Gold’s two consecutive days of nominal record highs have seen some profit taking as oil is flat, the dollar is marginally higher and the euro has fallen. The ECB’s 0.25 % interest rate hike may lead to further profit taking today but rising interest rates in an increasingly inflationary environment will be positive for gold as it was from 1965 to 1981 (see charts below). It is only when real interest rates turn positive (nominal interest rates are again above the nominal rate of inflation) that gold and silver’s secular bull markets may be challenged. Inflation in the eurozone is 2.6%. Today’s interest rate rise will leave eurozone interest rates at 1.25% well below the 2.6% rate of inflation meaning that savers continue to lose out due to very low yielding deposits. Negative real interest rates will likely lead to precious metal prices continuing to rise or rather very low yielding fiat currencies falling in value versus non yielding finite gold. Rising interest rates are bullish for gold also as they may see the primary asset classes of equities, bonds and property come under pressure again.
As gasoline prices continue to surge day after day (and with WTI touching $109 today this will continue for a long time), the peasantry is getting restless. Not only that but it is getting nosy. In fact today some plebs had the temerity to seek answers from the teleprompter over the festering question of just how long will Bernanke, pardon, UK stagflation, pardon, default Portugal, pardon, healthy worldwide demand keep pushing gas prices to $4, then $5, then $6, and eventually to the price paid in Europe: about $9. The response was straight out of Charlie Munger's (non-frontrunning) playbook: "I'm just going to be honest with you. There's not much we can do next week or two weeks from now," the president told workers at a wind turbine plant (one operated by Spanish company Gamesa). "Gas prices? They're going to still fluctuate until we can start making
these broader changes, and that's going to take a couple of years to
have serious effect." And we doubt Obama's hard core union electorate will be happy at the following stab at Channel Stuffing Motors: "If you're complaining about the price of gas and you're only getting 8
miles a gallon, you know," Obama said laughingly. "You might want to
think about a trade-in." Let's hope the people don't get the same idea about the presidential office two years from now, even after the $1 billion spent on TV ads. As to the core question, we were surprised Bill Dudley was not present at Obama's side explaining how deluded complainers should just have a chilled glass of unleaded 98 Octane with their main course of deflationary iPad 2.
Debunking the myth that only huge doses are dangerous ...
For Those Who Failed To Heed My Warnings On Portugal, Visualize The Contagion That Causes European Bank Failure!!!Submitted by Reggie Middleton on 04/06/2011 10:56 -0400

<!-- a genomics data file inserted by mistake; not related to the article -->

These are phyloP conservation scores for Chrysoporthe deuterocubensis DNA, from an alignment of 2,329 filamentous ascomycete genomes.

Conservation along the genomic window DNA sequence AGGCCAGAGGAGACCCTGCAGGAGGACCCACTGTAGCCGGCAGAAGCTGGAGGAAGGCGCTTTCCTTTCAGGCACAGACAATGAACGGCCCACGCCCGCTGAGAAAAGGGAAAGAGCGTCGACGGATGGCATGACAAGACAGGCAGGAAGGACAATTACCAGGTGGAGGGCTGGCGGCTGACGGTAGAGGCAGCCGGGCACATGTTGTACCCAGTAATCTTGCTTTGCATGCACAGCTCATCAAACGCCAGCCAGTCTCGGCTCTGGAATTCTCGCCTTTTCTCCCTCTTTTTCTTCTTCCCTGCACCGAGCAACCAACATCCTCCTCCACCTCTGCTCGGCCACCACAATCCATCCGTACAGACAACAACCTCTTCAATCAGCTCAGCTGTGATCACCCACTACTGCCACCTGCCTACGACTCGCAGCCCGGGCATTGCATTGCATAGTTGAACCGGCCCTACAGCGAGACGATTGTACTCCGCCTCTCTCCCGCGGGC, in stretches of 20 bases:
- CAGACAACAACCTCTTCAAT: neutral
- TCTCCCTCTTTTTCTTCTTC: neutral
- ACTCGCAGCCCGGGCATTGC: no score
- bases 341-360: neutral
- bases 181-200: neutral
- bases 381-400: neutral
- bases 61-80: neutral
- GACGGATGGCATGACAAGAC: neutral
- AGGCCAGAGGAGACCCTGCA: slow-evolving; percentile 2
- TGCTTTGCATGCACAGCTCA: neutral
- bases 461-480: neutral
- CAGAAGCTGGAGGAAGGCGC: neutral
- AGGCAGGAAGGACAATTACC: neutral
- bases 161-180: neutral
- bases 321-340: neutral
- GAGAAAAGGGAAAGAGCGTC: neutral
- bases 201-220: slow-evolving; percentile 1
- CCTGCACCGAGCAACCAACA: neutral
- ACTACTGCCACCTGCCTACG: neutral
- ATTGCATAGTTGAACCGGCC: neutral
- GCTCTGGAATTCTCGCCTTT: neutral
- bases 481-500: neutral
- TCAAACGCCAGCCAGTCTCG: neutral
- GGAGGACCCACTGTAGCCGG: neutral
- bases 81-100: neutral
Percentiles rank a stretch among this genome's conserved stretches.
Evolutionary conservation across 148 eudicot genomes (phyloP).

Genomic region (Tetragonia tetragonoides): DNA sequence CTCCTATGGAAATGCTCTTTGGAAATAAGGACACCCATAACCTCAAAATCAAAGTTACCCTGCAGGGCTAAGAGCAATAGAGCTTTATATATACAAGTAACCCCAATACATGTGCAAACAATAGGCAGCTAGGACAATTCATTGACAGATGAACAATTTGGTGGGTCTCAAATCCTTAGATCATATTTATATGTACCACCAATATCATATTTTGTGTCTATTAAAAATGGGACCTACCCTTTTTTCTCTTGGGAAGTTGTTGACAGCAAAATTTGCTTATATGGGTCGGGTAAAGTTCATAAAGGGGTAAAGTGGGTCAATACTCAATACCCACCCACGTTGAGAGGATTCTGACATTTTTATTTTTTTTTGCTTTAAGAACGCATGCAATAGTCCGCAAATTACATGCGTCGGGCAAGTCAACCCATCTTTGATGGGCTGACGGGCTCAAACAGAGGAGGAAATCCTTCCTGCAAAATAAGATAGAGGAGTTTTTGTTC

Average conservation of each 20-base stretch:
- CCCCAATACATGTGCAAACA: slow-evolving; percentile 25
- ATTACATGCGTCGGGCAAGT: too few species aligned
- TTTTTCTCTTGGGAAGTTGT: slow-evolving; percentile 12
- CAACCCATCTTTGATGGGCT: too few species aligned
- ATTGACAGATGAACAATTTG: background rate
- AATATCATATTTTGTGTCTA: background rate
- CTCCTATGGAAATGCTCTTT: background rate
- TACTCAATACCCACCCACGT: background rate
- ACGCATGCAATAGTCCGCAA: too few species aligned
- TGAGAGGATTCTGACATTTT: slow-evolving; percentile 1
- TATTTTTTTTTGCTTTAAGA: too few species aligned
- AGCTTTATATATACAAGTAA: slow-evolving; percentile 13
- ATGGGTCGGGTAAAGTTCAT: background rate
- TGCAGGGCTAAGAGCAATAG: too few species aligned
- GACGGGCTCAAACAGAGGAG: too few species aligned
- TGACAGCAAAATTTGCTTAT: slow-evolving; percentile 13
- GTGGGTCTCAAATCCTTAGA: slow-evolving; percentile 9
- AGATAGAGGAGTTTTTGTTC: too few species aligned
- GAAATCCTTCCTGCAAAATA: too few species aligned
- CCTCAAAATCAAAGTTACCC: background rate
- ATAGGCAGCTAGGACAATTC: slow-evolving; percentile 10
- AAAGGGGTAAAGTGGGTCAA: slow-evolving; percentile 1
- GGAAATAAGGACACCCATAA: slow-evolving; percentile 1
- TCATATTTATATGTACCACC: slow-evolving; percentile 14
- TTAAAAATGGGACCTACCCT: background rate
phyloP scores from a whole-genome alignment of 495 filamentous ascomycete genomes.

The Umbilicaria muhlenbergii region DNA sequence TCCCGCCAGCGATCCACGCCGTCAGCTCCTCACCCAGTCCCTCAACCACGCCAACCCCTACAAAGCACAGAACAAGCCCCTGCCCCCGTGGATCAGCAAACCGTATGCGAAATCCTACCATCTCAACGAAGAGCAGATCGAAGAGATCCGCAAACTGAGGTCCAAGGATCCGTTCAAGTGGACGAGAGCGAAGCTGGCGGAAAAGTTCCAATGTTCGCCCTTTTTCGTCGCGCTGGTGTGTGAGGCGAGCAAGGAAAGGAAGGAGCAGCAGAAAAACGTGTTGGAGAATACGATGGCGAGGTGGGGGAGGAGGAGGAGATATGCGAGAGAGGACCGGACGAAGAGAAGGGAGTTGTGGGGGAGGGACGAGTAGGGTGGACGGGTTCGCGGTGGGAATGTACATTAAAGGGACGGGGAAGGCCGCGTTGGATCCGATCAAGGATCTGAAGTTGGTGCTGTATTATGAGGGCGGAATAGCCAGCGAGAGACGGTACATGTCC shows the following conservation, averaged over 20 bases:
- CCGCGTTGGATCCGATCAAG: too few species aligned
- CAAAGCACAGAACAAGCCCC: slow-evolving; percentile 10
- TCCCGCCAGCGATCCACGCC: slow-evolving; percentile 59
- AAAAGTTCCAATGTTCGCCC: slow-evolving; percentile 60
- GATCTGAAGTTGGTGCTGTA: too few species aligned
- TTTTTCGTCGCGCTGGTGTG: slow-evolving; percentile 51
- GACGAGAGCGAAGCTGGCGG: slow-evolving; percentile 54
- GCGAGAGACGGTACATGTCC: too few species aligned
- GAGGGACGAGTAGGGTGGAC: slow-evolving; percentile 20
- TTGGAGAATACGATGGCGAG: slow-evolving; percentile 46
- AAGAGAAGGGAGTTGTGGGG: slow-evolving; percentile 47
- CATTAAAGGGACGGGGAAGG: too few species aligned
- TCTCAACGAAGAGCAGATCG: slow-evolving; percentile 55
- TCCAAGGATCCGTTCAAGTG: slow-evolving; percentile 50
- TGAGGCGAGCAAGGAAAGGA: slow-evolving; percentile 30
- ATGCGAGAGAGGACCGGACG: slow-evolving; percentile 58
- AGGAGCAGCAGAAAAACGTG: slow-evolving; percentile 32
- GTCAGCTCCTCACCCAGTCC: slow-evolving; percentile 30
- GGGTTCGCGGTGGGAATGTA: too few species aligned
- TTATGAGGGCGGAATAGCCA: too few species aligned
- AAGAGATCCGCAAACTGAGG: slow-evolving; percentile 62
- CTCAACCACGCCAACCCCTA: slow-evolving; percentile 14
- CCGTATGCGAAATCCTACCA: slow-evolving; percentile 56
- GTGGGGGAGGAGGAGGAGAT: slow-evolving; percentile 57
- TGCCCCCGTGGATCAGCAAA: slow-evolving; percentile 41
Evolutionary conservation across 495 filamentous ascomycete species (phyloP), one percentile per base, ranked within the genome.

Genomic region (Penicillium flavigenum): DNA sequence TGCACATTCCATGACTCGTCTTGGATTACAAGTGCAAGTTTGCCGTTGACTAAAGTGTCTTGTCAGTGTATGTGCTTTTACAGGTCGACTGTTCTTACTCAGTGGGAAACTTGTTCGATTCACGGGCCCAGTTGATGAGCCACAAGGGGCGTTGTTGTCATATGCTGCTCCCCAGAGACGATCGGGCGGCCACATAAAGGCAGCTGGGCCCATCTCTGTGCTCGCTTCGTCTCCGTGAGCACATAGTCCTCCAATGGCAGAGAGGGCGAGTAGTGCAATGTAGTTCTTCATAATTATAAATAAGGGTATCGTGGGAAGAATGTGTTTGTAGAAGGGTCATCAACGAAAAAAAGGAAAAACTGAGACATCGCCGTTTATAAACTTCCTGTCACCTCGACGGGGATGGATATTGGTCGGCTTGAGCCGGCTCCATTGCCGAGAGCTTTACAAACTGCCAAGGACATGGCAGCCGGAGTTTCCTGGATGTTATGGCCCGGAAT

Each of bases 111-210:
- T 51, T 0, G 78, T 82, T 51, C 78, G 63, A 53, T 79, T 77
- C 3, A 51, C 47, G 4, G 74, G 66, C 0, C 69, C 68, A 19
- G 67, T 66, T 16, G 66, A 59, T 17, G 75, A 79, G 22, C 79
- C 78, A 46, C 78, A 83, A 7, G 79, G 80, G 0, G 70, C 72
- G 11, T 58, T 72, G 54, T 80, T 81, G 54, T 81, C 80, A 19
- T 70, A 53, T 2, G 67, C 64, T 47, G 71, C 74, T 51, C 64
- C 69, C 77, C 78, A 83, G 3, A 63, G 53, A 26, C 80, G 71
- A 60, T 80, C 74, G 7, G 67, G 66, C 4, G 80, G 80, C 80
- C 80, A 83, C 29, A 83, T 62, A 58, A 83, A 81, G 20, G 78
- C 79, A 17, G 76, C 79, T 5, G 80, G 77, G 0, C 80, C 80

If you really don't think a Pan-European bank collapse may be in the cards, you really haven't been paying attention. Things are coming to a had much more quickly than even I anticipated, and you know I'm far from optimistic in this regard.
WTI surges courtesy of a disastrous UK economic update, and expected ECB tightening. Oh wait... That must mean QE3....No....That's impossible. The San Francisco Fed said just this Monday that there is no correlation between monetization and surging commodity prices. And stocks surge just because in Weimar America, $109 crude is bullish for stocks. This will end in tears.
- More from the Oracle: Central Banks Grapple With Competing Forces (Hilsenrath)
- U.S. Sees Array of New Threats at Japan’s Nuclear Plant (NYT)
- China’s Rate Tightening Threatens Copper (FT)
- Fed’s Biggest Foreign-Bank Bailout Saved U.S. Muni Bonds (Bloomberg)
- NATO Blamed as Libyan Rebels Flee Assault By Qaddafi Forces (Bloomberg)
- Government Shutdown Looms Despite Obama's Intervention (Reuters)
- Another "brilliant" HFT "fix": SEC Unveils 'Limit' Curbs to Prevent 'Flash Crash' (WSJ)
- Ouattara forces storm Gbagbo bunker in Ivory Coast (Reuters)
- U.S. Fiscal Crisis in Spitting Distance (Laurence Kotlikoff)
Stagflation: meet economic collapse. The UK basket case is getting very, very ugly, with today's obliteration of Industrial Production putting in doubt expectations of a BOE hike. From AP: "British industrial production fell 1.2 percent in February from
January, an official report said Wednesday, marking the largest monthly
fall since August 2009 and far worse than analyst expectations for an
increase of 0.2 percent. The Office for National Statistics said a
7.8 percent drop in oil and gas extraction was the main reason for the
fall, while the manufacturing sector was flat." And the winner: "It may be that the industrial recovery is past its peak," said Samuel Tombs, U.K. economist at Capital Economics. Industrial production accounts for 17 percent of British GDP." That's the bad news; the good news is that with runaway inflation which is now surging at 5%+ the economy has got to be improving: after all where would all this demand be coming from if not from some massive latent recovery. Oh wait, what's that you say: endless liquidity? You don't say. Well, never mind then. In other news GBP crosses get obliterated as rate hike expectations are put on hold. In fact what you can put on the front burner is more money printing, both at the BOE and the Fed because central banks are so much more adept at "controlling" inflation than deflation.
Time is running out for a decision on Q/E but there is simply not enough evidence to make an informed judgement on the state of the economy and how it would react to a withdrawal of liquidity. Most analysts just look at the ISM and other supply data but Bernanke has got to make sure the economy can survive without his daily liquidity gift. In addition, if as some suggest, Q/E2 has done its job by ramping up equity markets, it still falls far short of his mandates. Unemployment is still massive (the real level is nearer 12-13%) and the participation rate continues to fall. Today there are 44.2 million Americans on food stamps, or 14.3% of the US population! Analysts also seem to forget the massive mountain of issuance coming from the Treasury this year and next. Consumer debt and confidence also matter more to Bernanke than it does to main stream analysts and housing is not helping at all and looks set fall further causing havoc at the banks again.